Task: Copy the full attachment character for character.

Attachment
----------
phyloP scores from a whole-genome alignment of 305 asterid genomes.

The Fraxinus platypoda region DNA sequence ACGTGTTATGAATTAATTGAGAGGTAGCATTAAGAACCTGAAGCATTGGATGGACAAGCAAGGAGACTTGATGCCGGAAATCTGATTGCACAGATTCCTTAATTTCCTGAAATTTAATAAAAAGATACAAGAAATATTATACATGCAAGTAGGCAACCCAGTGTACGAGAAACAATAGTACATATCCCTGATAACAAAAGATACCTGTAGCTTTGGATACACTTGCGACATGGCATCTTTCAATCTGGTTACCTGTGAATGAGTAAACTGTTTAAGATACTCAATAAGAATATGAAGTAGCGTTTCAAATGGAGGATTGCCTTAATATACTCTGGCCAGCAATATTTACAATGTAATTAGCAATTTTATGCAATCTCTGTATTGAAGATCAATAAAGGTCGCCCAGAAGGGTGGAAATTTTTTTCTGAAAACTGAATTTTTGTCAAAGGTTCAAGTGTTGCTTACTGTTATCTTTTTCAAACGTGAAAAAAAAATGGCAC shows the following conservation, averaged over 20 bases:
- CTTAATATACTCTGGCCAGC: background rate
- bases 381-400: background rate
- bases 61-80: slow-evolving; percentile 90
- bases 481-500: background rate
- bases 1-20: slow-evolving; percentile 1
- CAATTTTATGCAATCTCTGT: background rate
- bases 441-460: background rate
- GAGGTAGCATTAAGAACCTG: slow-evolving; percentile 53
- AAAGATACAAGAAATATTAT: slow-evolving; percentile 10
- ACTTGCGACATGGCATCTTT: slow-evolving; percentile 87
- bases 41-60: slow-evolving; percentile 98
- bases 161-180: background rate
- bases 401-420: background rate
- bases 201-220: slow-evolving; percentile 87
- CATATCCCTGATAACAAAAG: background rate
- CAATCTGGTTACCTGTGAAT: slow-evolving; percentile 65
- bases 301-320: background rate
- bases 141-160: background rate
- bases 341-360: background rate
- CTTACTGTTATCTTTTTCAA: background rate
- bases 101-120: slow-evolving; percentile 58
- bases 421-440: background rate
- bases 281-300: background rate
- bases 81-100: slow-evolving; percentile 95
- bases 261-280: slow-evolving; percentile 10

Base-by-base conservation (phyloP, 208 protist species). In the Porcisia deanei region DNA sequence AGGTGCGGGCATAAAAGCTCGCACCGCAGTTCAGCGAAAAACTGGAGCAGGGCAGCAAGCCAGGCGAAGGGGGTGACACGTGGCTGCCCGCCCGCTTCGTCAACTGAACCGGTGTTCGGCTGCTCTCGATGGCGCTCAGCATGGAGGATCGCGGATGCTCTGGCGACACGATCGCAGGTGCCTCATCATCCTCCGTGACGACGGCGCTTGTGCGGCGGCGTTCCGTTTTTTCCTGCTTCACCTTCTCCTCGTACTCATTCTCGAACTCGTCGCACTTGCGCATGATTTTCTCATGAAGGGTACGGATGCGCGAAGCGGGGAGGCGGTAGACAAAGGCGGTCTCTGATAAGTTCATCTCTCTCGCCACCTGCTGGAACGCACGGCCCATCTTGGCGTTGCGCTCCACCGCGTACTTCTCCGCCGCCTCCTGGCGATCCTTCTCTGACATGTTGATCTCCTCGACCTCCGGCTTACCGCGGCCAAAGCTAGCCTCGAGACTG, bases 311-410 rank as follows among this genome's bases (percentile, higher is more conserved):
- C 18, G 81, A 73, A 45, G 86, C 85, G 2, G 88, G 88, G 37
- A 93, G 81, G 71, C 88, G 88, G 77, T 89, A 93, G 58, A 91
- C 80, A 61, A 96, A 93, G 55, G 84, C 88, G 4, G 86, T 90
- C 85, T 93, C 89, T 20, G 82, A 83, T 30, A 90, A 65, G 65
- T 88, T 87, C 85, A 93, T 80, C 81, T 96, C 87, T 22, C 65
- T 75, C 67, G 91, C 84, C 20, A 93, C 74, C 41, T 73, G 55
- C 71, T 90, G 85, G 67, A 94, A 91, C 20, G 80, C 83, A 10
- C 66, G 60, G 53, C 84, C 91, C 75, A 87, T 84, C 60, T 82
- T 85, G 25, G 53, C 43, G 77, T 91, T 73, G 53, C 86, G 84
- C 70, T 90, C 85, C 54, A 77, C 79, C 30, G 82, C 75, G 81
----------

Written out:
phyloP scores from a whole-genome alignment of 305 asterid genomes.

The Fraxinus platypoda region DNA sequence ACGTGTTATGAATTAATTGAGAGGTAGCATTAAGAACCTGAAGCATTGGATGGACAAGCAAGGAGACTTGATGCCGGAAATCTGATTGCACAGATTCCTTAATTTCCTGAAATTTAATAAAAAGATACAAGAAATATTATACATGCAAGTAGGCAACCCAGTGTACGAGAAACAATAGTACATATCCCTGATAACAAAAGATACCTGTAGCTTTGGATACACTTGCGACATGGCATCTTTCAATCTGGTTACCTGTGAATGAGTAAACTGTTTAAGATACTCAATAAGAATATGAAGTAGCGTTTCAAATGGAGGATTGCCTTAATATACTCTGGCCAGCAATATTTACAATGTAATTAGCAATTTTATGCAATCTCTGTATTGAAGATCAATAAAGGTCGCCCAGAAGGGTGGAAATTTTTTTCTGAAAACTGAATTTTTGTCAAAGGTTCAAGTGTTGCTTACTGTTATCTTTTTCAAACGTGAAAAAAAAATGGCAC shows the following conservation, averaged over 20 bases:
- CTTAATATACTCTGGCCAGC: background rate
- bases 381-400: background rate
- bases 61-80: slow-evolving; percentile 90
- bases 481-500: background rate
- bases 1-20: slow-evolving; percentile 1
- CAATTTTATGCAATCTCTGT: background rate
- bases 441-460: background rate
- GAGGTAGCATTAAGAACCTG: slow-evolving; percentile 53
- AAAGATACAAGAAATATTAT: slow-evolving; percentile 10
- ACTTGCGACATGGCATCTTT: slow-evolving; percentile 87
- bases 41-60: slow-evolving; percentile 98
- bases 161-180: background rate
- bases 401-420: background rate
- bases 201-220: slow-evolving; percentile 87
- CATATCCCTGATAACAAAAG: background rate
- CAATCTGGTTACCTGTGAAT: slow-evolving; percentile 65
- bases 301-320: background rate
- bases 141-160: background rate
- bases 341-360: background rate
- CTTACTGTTATCTTTTTCAA: background rate
- bases 101-120: slow-evolving; percentile 58
- bases 421-440: background rate
- bases 281-300: background rate
- bases 81-100: slow-evolving; percentile 95
- bases 261-280: slow-evolving; percentile 10

Base-by-base conservation (phyloP, 208 protist species). In the Porcisia deanei region DNA sequence AGGTGCGGGCATAAAAGCTCGCACCGCAGTTCAGCGAAAAACTGGAGCAGGGCAGCAAGCCAGGCGAAGGGGGTGACACGTGGCTGCCCGCCCGCTTCGTCAACTGAACCGGTGTTCGGCTGCTCTCGATGGCGCTCAGCATGGAGGATCGCGGATGCTCTGGCGACACGATCGCAGGTGCCTCATCATCCTCCGTGACGACGGCGCTTGTGCGGCGGCGTTCCGTTTTTTCCTGCTTCACCTTCTCCTCGTACTCATTCTCGAACTCGTCGCACTTGCGCATGATTTTCTCATGAAGGGTACGGATGCGCGAAGCGGGGAGGCGGTAGACAAAGGCGGTCTCTGATAAGTTCATCTCTCTCGCCACCTGCTGGAACGCACGGCCCATCTTGGCGTTGCGCTCCACCGCGTACTTCTCCGCCGCCTCCTGGCGATCCTTCTCTGACATGTTGATCTCCTCGACCTCCGGCTTACCGCGGCCAAAGCTAGCCTCGAGACTG, bases 311-410 rank as follows among this genome's bases (percentile, higher is more conserved):
- C 18, G 81, A 73, A 45, G 86, C 85, G 2, G 88, G 88, G 37
- A 93, G 81, G 71, C 88, G 88, G 77, T 89, A 93, G 58, A 91
- C 80, A 61, A 96, A 93, G 55, G 84, C 88, G 4, G 86, T 90
- C 85, T 93, C 89, T 20, G 82, A 83, T 30, A 90, A 65, G 65
- T 88, T 87, C 85, A 93, T 80, C 81, T 96, C 87, T 22, C 65
- T 75, C 67, G 91, C 84, C 20, A 93, C 74, C 41, T 73, G 55
- C 71, T 90, G 85, G 67, A 94, A 91, C 20, G 80, C 83, A 10
- C 66, G 60, G 53, C 84, C 91, C 75, A 87, T 84, C 60, T 82
- T 85, G 25, G 53, C 43, G 77, T 91, T 73, G 53, C 86, G 84
- C 70, T 90, C 85, C 54, A 77, C 79, C 30, G 82, C 75, G 81